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Also-rans that were certainly not pedestrian

April 09, 2006|Susan King | Times Staff Writer

BY the late 1950s, the golden age of the major Hollywood movie studios was fading. Television was the main culprit, and the increasing popularity of the small screen pushed feature films in a more mature direction to lure adults out of the living room and into theaters.

This cinematic evolution is reflected in the third installment of the Academy of Motion Picture Arts and Sciences' series "Great to Be Nominated," which features pictures that received the most nominations in an academy year without winning the best picture honor.

The series begins Monday evening with Stanley Kramer's 1958 race drama, "The Defiant Ones," which stars Tony Curtis and Sidney Poitier as handcuffed escaped convicts, and concludes with Sidney Lumet's biting 1976 black comedy on TV news, "Network." Among the other films in the series are "Sons & Lovers," "To Kill a Mockingbird," "Mary Poppins," "Funny Girl," "Airport," "The Exorcist" and "Cabaret."

"I think what's interesting about this group of films is for the most part, they hold up quite well," says programmer Randy Haberkamp.

The first few films in the series, he says, reflect "the beginning of the studio system starting to crumble."

Instead of making movies under contract to a movie studio, directors were cultivating their own projects. "When you think about what won best picture of 1958, 'Gigi,' and 1959, 'Ben-Hur,' it was basically the last gasp of MGM. But when you talk about 'The Diary of Anne Frank,' though it was [produced] by Fox, it was still a very personal vision of director George Stevens, and he had to fight to get it made."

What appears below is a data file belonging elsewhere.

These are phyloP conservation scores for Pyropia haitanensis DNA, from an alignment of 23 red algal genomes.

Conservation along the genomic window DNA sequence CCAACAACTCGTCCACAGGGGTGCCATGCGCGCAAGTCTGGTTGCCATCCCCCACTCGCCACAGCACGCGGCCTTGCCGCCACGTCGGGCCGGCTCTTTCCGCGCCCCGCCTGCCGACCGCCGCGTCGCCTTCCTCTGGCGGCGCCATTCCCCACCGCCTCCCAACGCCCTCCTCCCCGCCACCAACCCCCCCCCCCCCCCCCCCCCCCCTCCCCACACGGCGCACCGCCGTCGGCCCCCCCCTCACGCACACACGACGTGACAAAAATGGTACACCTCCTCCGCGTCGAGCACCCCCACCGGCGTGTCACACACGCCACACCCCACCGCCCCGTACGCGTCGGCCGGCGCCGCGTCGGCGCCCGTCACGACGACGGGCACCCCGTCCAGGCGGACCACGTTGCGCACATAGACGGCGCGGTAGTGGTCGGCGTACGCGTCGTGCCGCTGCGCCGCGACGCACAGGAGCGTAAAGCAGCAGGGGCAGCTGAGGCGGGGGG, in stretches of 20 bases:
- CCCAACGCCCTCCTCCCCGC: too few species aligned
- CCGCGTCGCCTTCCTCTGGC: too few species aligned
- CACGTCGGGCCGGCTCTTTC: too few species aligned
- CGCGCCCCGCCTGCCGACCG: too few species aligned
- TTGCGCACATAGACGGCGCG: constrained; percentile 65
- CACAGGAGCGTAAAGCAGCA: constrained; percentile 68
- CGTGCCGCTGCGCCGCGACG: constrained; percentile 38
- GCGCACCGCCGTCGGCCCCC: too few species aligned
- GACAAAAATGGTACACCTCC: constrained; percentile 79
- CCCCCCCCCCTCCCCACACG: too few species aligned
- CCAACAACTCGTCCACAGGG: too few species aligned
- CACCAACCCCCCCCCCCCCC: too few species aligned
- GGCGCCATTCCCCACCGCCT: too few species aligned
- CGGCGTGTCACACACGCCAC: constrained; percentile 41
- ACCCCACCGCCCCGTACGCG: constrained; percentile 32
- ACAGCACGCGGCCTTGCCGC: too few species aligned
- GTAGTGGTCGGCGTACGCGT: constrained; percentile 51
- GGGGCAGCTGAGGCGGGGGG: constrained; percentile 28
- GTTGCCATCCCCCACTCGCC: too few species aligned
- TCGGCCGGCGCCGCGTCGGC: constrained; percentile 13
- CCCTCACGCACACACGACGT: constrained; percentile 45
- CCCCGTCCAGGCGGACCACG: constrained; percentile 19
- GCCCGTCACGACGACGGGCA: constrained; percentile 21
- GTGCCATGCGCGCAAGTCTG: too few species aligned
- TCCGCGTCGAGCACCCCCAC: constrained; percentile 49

The "Great to Be Nominated" series has been well attended the last two years, and Haberkamp believes this group of films will attract younger audiences. "I think they are much more aware of these titles," he says.

"They relate to people's sense of nostalgia more because they are not as old, even though you are talking about a movie that's anywhere from 40 to 50 years old. But there are a lot of films that people saw as kids or saw relatively soon after their release. The actors in many cases are still alive and around, so people are aware of their work."

The series will also give film buffs the rare chance to see the notorious 1963 film "Cleopatra" on the big screen. The lavish spectacle that stars Elizabeth Taylor and Richard Burton had a tumultuous production history and nearly bankrupted 20th Century Fox.

"It was a precursor of 'Heaven's Gate' in many ways," says Haberkamp. "There are people who think it's a great classic, and there are people who think it was a butchered classic. And there are other people who think it was a turkey from Day One. I think it's clearly a big-screen spectacle you can't appreciate on home video."

On Monday, three of the Oscar-nominated stars of "The Defiant Ones" -- Tony Curtis, Theodore Bikel and Cara Williams -- will participate in a Q&A session.

"The Defiant Ones" was one of Williams' rare dramatic roles. She's better known for her comedic turns in the TV series "Pete and Gladys" and "The Cara Williams Show." In "Defiant," she plays a lonely woman whose husband had abandoned her and who spends the night with Curtis' character, while she sends Poitier's character off to a certain death.

"I had a great compliment from the writers," says Williams. "I never met them, but they said I added much more to the part than they had envisioned. And it was one of Eleanor Roosevelt's favorite films."


'Great to Be Nominated: Part Three'

Where: Samuel Goldwyn Theatre, the Academy of Motion Picture Arts and Sciences, 8949 Wilshire Blvd., Beverly Hills

When: 7 p.m. Mondays through Aug. 28

Price: Individual tickets: $5 for the public, $3 for academy members and students with valid ID; pass for entire series: $30 for the public, $25 for academy members and students.

Contact: (310) 247-3000 or

Schedule through May

Monday: "The Defiant Ones"; April 17: "The Diary of Anne Frank"; April 24: "Sons & Lovers"

May 1: "Judgment at Nuremberg"; May 8: "To Kill a Mockingbird"; May 15: "Cleopatra"; May 22: "Mary Poppins"

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